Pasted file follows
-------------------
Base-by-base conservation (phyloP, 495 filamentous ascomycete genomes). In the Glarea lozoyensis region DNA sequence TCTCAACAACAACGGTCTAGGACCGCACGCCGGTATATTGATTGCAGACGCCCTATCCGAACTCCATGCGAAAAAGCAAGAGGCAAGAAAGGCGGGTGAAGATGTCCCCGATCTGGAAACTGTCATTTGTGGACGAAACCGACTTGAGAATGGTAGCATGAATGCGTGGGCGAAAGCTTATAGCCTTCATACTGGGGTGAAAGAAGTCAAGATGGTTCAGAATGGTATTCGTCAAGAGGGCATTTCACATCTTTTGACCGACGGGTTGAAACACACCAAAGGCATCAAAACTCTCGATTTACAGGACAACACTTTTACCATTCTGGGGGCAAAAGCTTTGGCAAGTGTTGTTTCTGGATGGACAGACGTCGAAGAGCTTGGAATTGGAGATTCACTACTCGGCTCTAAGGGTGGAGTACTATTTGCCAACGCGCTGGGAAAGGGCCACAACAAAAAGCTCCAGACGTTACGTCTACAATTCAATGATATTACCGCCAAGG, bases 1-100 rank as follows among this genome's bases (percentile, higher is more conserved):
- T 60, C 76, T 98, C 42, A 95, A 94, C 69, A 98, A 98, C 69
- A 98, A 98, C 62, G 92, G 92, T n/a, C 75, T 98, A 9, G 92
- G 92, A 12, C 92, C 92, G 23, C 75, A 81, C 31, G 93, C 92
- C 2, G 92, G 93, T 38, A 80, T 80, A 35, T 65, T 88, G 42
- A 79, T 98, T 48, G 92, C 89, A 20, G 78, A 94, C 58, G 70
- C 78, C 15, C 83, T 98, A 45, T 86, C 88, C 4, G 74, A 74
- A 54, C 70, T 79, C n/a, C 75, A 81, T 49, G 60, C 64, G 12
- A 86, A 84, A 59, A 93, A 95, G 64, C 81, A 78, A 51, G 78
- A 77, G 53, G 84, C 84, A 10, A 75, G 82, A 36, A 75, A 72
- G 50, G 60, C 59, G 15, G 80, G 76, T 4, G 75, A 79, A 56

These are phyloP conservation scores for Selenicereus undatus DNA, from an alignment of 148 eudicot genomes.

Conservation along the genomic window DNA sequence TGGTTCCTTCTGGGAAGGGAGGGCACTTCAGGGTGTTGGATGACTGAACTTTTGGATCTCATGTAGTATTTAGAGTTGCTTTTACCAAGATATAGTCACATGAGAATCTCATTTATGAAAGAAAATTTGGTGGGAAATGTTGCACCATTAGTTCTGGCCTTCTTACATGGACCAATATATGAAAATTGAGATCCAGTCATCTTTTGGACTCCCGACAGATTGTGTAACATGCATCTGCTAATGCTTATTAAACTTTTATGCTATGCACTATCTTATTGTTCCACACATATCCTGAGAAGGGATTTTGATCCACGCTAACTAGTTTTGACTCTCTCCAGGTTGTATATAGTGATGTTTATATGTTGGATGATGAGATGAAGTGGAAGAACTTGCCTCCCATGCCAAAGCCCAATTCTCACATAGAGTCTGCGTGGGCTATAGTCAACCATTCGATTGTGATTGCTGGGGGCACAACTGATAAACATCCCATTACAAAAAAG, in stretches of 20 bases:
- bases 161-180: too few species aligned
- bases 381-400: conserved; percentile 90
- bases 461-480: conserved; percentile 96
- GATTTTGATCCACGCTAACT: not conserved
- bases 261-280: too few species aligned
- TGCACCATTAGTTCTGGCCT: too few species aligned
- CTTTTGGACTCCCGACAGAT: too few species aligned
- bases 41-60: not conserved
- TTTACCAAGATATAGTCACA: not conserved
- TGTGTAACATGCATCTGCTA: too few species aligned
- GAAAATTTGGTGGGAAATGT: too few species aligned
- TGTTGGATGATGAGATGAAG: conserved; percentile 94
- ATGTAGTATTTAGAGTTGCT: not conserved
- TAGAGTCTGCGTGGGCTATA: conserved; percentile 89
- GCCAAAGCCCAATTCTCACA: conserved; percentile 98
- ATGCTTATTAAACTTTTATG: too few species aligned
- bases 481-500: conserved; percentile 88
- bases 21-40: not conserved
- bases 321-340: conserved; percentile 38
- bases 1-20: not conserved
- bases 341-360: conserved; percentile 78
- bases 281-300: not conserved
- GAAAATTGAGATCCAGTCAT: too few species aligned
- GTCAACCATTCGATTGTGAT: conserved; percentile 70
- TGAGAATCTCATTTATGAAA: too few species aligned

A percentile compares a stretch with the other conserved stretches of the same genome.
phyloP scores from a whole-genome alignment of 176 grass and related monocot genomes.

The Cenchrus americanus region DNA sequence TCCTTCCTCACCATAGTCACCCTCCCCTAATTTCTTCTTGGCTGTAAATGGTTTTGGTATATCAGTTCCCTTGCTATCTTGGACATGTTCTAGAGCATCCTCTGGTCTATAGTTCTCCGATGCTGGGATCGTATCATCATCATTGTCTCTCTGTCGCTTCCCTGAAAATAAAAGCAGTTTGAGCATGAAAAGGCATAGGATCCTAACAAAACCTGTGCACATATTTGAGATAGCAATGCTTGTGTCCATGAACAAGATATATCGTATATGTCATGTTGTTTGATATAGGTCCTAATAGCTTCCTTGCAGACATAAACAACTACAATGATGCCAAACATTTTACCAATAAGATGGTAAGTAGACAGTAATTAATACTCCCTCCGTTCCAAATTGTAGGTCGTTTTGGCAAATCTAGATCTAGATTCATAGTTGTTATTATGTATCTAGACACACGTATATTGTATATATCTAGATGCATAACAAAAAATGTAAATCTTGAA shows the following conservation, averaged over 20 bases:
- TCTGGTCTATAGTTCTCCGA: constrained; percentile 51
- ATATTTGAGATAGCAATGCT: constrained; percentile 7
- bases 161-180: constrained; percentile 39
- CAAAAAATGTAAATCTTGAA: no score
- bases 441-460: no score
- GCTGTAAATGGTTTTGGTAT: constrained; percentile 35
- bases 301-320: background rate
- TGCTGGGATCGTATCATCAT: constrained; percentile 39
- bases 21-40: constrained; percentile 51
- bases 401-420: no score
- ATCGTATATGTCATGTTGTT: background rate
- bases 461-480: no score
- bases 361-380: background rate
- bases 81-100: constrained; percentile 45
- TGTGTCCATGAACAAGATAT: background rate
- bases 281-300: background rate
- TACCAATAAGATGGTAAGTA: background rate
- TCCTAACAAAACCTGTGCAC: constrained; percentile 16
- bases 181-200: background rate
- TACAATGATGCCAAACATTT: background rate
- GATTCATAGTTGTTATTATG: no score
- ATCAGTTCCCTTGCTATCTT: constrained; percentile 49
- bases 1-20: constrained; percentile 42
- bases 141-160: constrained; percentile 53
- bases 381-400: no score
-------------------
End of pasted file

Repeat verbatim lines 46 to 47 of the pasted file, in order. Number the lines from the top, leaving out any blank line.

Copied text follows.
- bases 441-460: no score
- GCTGTAAATGGTTTTGGTAT: constrained; percentile 35